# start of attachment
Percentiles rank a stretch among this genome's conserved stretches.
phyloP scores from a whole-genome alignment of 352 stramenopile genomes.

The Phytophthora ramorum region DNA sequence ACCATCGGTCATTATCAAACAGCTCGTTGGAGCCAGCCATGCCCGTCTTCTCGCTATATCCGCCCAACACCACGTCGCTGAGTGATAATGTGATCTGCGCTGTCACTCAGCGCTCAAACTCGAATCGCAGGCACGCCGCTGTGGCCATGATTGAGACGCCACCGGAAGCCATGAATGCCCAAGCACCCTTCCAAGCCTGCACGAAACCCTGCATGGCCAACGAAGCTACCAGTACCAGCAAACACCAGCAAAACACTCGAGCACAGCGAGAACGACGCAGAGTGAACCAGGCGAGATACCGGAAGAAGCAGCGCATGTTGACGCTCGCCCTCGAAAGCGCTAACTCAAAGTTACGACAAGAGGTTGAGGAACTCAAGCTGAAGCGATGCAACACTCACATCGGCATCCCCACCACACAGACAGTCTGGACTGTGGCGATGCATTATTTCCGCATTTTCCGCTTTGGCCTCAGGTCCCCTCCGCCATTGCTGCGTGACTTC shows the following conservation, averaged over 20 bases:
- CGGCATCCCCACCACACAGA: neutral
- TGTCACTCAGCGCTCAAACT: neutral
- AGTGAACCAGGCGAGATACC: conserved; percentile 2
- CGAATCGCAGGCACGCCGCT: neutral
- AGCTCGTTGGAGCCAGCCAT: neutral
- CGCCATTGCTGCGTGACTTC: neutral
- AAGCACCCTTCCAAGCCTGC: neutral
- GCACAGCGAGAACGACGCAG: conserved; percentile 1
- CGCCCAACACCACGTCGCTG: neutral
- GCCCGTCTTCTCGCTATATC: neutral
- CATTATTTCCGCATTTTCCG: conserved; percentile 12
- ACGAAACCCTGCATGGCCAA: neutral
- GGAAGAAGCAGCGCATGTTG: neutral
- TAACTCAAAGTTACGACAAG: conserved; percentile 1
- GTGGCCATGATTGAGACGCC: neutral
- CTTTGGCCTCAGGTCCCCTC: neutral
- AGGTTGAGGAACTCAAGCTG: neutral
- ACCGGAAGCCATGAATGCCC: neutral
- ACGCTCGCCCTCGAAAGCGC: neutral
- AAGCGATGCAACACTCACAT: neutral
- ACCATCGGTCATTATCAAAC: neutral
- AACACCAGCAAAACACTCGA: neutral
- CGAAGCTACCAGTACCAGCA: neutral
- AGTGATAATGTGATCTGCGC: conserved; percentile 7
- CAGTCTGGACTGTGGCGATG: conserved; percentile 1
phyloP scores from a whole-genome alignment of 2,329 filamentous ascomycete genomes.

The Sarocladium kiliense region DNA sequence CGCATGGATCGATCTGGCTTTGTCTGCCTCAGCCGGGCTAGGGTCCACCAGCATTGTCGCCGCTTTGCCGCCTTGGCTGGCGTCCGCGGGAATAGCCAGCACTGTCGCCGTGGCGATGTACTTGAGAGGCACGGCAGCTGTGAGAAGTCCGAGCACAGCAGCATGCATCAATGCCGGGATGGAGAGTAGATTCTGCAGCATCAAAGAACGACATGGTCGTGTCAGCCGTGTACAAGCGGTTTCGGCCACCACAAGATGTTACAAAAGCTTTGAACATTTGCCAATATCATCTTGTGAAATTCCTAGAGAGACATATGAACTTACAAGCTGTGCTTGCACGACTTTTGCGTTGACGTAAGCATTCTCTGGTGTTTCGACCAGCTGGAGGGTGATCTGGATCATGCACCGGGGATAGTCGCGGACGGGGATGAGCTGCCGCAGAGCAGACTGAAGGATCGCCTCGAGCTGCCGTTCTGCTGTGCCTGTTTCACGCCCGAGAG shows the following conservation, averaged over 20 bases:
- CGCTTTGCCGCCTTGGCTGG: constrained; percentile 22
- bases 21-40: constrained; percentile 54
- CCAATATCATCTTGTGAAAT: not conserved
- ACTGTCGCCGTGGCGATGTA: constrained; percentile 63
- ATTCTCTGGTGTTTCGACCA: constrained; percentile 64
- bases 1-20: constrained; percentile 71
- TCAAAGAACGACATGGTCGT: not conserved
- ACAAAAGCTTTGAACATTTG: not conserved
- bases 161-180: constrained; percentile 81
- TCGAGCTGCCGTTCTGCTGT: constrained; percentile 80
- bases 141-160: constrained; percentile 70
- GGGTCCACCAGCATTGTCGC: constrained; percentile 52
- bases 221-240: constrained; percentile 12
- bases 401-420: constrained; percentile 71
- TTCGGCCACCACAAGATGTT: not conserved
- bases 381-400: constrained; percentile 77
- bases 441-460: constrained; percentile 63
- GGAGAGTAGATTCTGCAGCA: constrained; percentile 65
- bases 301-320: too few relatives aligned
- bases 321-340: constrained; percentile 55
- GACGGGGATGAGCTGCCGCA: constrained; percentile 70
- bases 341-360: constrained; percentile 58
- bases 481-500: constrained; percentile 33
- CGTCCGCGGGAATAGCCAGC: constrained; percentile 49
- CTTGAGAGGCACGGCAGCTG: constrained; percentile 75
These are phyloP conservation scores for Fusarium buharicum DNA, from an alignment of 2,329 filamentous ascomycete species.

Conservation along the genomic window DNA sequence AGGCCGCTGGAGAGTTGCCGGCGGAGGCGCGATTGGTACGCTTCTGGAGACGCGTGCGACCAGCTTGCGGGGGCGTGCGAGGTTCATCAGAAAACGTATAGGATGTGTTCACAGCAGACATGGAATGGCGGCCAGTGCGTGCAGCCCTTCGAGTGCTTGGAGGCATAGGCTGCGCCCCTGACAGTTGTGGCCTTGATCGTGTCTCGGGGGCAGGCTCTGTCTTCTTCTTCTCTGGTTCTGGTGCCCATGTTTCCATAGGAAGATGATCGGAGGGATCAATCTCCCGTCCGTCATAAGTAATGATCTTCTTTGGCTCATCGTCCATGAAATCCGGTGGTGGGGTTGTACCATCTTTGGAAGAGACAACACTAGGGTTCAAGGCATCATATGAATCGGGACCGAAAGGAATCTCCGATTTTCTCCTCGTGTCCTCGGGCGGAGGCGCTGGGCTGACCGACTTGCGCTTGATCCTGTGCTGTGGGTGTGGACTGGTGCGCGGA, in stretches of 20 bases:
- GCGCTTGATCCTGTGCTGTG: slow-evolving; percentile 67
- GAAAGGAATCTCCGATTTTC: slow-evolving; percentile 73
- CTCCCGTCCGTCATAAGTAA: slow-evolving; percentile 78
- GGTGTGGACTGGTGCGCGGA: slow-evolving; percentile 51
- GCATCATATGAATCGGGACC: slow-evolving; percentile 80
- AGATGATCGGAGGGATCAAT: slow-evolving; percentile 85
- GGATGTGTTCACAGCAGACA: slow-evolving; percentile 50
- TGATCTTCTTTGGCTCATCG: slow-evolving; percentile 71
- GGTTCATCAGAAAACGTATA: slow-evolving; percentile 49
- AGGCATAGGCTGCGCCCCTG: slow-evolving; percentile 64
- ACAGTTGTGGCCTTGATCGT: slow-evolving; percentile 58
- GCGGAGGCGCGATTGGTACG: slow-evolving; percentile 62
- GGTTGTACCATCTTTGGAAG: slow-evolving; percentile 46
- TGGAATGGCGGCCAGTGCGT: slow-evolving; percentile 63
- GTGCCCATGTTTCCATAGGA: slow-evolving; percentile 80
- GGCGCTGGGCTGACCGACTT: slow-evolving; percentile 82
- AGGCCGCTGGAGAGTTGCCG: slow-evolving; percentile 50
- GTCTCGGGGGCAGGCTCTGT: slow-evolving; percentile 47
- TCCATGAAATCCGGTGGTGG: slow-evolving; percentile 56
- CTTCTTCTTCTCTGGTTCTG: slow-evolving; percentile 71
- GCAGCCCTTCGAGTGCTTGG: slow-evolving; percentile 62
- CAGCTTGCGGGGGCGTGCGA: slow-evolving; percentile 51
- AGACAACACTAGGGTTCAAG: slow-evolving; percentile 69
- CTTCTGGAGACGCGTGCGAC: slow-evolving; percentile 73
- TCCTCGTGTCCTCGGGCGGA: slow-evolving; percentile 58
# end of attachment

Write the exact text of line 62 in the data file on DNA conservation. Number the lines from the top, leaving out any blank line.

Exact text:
- GCATCATATGAATCGGGACC: slow-evolving; percentile 80